The conservative ND government that took power in 1990 made some changes in the laws governing the National Health Service. To improve the choices available to patients, new private hospitals and clinics again were permitted, and many restrictions on privatesector care were abolished. Physicians in the public sector again could have supplementary private practices. The last provision was reversed when Papandreou returned to power in 1993. Full evaluation of the performance of the reform program since 1983--particularly in the areas of equity, access, and quality of care--has not been possible because Greek governments have not consistently publicized specific goals, and there is no mechanism to assess performance.

    Public health services are funded by the state budget, together with mandatory contributions by employers and employees. In 1991 the official total expenditure on health care reached 5.3 percent of GDP--a low figure by Western standards--with about 70 percent of the total coming from public funds. However, another 1991 estimate, taking account of the continuing high rate of private expenditure, was 7.8 percent of GDP. The health insurance of all but 2 percent of Greek citizens comes from about 370 government insurance organizations, the services and costs of which vary greatly and none of which fully reimburses hospital costs. Many of the firms have accumulated huge deficits in the 1980s and 1990s.

    In 1991 Greece had 138 public and 252 private hospitals, equipped with 35,773 and 15,500 beds, respectively. The ratio of beds to population, 5.1 to 1,000, was nearly the lowest among West European nations; according to the standards of the World Health Organization, Greece should have about 20,000 additional beds. The concentration of hospital beds in Athens, which has a surplus, has meant shortages elsewhere and requires that patients travel to Athens for treatment. In an average year in the early 1990s, about 78 percent of admissions are to public hospitals, in which the average occupancy rate is 75 percent, the average stay nine days. All public hospitals also offer outpatient and emergency care, the latter free of charge.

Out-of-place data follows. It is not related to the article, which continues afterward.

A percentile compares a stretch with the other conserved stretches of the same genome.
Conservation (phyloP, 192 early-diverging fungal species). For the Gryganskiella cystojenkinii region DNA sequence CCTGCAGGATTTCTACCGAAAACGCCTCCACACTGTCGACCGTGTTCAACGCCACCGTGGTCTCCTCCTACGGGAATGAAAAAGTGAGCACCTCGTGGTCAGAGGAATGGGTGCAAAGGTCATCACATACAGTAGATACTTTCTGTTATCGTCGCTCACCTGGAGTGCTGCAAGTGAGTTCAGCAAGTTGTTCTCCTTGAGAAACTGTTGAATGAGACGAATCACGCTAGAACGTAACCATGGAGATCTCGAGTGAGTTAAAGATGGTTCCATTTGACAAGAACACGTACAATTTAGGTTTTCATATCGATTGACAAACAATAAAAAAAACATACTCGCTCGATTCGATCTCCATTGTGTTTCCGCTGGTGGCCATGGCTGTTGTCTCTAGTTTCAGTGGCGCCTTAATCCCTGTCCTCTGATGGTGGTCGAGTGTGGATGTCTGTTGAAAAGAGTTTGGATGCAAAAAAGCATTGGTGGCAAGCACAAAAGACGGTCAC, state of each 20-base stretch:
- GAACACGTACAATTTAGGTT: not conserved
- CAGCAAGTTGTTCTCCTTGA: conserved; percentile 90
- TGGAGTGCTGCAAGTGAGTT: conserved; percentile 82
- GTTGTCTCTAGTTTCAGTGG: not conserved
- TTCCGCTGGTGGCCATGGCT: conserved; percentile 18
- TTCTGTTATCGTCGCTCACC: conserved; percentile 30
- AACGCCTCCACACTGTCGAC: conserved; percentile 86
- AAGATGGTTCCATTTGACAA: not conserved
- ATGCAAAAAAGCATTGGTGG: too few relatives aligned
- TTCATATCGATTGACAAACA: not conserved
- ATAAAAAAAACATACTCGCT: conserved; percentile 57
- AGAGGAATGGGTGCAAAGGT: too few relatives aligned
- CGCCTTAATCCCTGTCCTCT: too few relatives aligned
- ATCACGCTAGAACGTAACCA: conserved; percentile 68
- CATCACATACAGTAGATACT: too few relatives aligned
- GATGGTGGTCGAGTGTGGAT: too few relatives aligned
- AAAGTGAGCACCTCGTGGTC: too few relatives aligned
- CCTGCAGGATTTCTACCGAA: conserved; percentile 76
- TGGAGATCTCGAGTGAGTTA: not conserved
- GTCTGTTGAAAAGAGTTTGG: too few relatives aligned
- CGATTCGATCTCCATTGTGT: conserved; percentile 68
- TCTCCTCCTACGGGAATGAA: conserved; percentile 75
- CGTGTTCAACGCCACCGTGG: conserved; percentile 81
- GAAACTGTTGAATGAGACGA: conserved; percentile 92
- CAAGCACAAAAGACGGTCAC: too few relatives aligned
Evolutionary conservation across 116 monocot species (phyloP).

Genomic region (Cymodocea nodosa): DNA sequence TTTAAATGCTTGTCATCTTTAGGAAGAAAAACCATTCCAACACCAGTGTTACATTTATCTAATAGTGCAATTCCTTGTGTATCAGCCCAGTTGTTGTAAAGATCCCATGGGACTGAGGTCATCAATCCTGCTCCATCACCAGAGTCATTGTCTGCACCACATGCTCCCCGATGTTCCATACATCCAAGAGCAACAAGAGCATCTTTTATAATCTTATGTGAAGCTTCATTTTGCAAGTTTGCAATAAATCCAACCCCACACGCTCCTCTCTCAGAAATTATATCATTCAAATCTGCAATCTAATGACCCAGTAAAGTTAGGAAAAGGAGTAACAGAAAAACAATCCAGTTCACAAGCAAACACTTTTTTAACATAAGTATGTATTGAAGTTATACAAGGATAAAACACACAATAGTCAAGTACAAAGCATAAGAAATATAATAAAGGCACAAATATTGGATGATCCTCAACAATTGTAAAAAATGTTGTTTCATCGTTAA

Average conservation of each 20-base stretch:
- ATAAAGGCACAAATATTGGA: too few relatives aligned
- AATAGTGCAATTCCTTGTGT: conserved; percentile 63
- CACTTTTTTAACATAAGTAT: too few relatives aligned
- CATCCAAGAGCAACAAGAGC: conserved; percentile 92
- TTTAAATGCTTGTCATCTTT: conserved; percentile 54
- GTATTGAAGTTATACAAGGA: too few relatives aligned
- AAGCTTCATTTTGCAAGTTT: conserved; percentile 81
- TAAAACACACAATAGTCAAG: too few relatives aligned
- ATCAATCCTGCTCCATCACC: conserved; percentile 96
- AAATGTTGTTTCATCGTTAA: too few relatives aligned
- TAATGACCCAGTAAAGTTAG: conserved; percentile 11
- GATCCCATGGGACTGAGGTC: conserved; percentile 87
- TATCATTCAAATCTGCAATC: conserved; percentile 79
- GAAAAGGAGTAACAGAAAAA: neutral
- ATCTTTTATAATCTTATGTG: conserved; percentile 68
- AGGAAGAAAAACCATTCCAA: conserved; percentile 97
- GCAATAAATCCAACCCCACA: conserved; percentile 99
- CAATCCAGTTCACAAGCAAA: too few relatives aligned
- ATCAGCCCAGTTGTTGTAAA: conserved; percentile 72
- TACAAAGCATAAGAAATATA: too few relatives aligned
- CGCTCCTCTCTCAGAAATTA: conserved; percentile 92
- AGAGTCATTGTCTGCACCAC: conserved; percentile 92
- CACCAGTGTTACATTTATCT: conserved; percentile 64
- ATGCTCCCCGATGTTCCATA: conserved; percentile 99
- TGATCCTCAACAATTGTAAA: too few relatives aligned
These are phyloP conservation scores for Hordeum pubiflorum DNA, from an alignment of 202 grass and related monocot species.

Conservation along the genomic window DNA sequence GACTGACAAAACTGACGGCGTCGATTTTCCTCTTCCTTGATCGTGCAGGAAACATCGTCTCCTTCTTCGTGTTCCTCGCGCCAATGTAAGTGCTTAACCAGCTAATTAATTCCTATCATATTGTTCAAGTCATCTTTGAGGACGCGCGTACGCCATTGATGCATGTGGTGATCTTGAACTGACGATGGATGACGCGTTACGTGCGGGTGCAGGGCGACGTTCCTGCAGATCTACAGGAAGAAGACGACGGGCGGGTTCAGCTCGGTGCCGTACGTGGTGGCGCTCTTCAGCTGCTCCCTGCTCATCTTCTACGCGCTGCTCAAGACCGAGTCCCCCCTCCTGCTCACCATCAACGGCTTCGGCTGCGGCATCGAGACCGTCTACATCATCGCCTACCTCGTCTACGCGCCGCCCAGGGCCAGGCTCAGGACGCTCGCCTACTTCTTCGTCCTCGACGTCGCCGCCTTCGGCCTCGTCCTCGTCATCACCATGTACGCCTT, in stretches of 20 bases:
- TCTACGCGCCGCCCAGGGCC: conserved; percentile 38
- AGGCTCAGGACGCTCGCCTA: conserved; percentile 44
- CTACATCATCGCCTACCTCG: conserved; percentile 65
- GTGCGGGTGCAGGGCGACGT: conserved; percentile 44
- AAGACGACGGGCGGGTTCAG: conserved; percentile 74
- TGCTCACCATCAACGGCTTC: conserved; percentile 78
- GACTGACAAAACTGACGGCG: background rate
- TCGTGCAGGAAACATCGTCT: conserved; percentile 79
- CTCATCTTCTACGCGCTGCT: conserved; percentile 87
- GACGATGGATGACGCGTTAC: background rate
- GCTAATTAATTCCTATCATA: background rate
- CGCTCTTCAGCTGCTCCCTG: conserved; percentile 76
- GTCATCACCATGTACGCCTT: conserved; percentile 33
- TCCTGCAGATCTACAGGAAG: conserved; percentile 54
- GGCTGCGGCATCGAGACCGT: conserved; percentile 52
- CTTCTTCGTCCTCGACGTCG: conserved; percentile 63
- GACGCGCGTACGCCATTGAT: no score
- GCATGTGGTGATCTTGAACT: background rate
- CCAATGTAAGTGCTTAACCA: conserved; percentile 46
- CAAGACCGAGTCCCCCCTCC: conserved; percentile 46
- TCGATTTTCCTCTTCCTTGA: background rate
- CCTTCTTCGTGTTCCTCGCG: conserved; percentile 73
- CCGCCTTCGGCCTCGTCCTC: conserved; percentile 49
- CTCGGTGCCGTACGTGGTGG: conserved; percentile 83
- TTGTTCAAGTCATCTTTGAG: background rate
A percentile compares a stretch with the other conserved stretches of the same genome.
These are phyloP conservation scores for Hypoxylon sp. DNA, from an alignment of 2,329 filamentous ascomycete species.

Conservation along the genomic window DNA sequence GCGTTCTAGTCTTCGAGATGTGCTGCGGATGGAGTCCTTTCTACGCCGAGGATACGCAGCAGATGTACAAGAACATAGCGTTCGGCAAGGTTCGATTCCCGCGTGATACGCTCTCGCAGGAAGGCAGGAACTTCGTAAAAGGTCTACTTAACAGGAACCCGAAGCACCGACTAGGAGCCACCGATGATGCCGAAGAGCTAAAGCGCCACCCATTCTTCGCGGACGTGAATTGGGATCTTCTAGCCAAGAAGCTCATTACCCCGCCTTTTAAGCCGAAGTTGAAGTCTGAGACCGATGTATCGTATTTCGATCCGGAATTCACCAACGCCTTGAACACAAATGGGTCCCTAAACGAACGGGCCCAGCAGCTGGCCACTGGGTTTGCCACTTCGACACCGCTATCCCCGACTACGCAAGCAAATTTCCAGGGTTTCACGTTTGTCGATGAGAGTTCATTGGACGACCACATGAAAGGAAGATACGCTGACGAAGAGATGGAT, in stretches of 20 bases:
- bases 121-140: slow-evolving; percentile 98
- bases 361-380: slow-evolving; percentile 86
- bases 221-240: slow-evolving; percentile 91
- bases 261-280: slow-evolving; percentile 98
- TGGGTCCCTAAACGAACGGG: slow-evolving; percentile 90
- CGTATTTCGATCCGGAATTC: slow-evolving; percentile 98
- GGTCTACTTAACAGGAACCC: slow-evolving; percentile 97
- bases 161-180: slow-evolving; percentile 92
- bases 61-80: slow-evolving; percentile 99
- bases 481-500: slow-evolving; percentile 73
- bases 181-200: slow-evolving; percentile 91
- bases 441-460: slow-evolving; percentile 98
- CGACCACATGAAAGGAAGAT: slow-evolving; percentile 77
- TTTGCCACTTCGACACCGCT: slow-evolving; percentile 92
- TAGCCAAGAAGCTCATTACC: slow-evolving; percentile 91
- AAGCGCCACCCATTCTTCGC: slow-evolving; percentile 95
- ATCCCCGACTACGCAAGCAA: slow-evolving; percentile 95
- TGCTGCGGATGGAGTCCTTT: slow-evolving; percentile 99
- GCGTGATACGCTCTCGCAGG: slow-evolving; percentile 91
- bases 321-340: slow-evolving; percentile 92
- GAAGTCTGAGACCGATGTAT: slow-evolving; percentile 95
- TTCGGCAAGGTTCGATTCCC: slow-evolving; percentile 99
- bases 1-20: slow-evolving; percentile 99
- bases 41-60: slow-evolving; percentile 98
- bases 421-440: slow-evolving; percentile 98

The number of doctors has increased dramatically since 1960, producing a surplus by 1980. The 1991 ratio of doctors to population, 3.4 per 1,000, was among the highest in Western Europe. However, most doctors work in Athens or Thessaloniki, creating shortages in many provinces. Anesthetists, orthopedists, and psychiatrists are especially lacking outside urban centers. Neither the 1983 nor the 1991 reform remedied this distribution problem. All of Greece has a shortage of professional nurses. In 1991 some 25,300 nurses were working in public hospitals, but only about onethird had full professional qualifications. All the major health care specialties experience shortages of nurses. Other trained health professionals, especially physical therapists, are also in short supply, as are support personnel such as occupational therapists and social workers. Personnel shortages in clinics were blamed for decreased vaccination availability since the mid-1980s. Wealthier Greeks often travel to hospitals in Britain, Germany, and Switzerland for major surgery.

    Data as of December 1994

    NOTE: The information regarding Greece on this page is re-published from The Library of Congress Country Studies and the CIA World Factbook. No claims are made regarding the accuracy of Greece Health Care information contained here. All suggestions for corrections of any errors about Greece Health Care should be addressed to the Library of Congress and the CIA.

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Revised 10-Nov-04